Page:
I added an Annex to a paper that talks about all of the fancy stuff quantum physicists like to talk about, like scattering matrices and high-energy particle events. The Annex, however, is probably my simplest and shortest summary of the ordinariness of wavefunction math, including a quick overview of what quantum-mechanical operators actually *are*. It does not make use of state vector algebra or the usual high-brow talk about Gilbert spaces and what have you: you only need to know what a derivative is, and combine it with our *realist *interpretation of what the wavefunction actually represents.

I think I should do a paper on the language of physics. To show how (*i*) rotations (*i*, *j*, *k*), (*ii*) scalars (constants or just numerical values) and (*iii*) vectors (real vectors (e.g. position vectors) and pseudovectors (e.g. angular frequency or momentum)), and (*iv*) operators (derivatives of the wavefunction with respect to time and spatial directions) form ‘words’ (e.g. energy and momentum operators), and how these ‘words’ then combine into meaningful statements (e.g. Schroedinger’s equation).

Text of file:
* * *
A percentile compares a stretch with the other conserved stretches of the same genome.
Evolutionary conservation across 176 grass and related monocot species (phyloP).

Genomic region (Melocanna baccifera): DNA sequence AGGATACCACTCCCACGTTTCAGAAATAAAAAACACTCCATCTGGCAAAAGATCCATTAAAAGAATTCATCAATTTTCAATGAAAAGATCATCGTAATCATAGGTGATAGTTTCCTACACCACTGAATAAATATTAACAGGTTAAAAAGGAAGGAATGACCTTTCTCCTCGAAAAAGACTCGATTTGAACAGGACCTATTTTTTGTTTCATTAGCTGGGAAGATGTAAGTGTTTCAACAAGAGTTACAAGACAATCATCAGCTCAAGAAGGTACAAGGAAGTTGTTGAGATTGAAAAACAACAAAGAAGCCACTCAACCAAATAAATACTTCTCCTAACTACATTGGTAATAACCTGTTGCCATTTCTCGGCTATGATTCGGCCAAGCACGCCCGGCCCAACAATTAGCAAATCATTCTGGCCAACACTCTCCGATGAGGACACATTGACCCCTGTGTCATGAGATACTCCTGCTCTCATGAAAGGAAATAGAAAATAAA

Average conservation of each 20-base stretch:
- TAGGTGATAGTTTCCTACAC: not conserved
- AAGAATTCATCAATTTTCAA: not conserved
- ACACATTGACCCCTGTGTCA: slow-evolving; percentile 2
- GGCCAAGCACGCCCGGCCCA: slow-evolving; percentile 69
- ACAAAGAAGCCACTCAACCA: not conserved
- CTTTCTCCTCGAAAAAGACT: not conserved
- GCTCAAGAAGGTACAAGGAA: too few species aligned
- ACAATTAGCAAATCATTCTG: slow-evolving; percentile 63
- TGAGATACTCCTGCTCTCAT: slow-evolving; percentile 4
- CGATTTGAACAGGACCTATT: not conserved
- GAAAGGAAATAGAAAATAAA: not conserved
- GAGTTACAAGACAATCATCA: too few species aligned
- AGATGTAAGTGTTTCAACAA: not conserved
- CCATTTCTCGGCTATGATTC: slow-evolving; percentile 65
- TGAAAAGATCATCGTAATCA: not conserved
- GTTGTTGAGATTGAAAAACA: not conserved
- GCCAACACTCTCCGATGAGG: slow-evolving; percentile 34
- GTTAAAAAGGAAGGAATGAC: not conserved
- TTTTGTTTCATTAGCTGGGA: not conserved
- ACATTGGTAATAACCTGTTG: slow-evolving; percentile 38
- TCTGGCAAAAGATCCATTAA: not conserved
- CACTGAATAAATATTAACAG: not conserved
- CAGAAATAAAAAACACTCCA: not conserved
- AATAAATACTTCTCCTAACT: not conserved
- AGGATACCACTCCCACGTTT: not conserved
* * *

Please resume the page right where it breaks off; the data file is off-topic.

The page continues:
All of physics can then be summed up in a half-page or so. All the rest is thermodynamics. ðŸ™‚

PS: You only get collapsing wavefunctions when adding uncertainty to the models (i.e. our own uncertainty about the energy and momentum). The ‘collapse’ of the wavefunction (let us be precise, the collapse of the (dissipating) wave*packet*) thus corresponds to the ‘measurement’ operation. ðŸ™‚

PS2: Incidentally, the analysis also gives an even more intuitive explanation of Einstein’s mass-energy equivalence relation, which I summarize in a reply to one of the many ‘numerologist’ physicists on ResearchGate (copied below).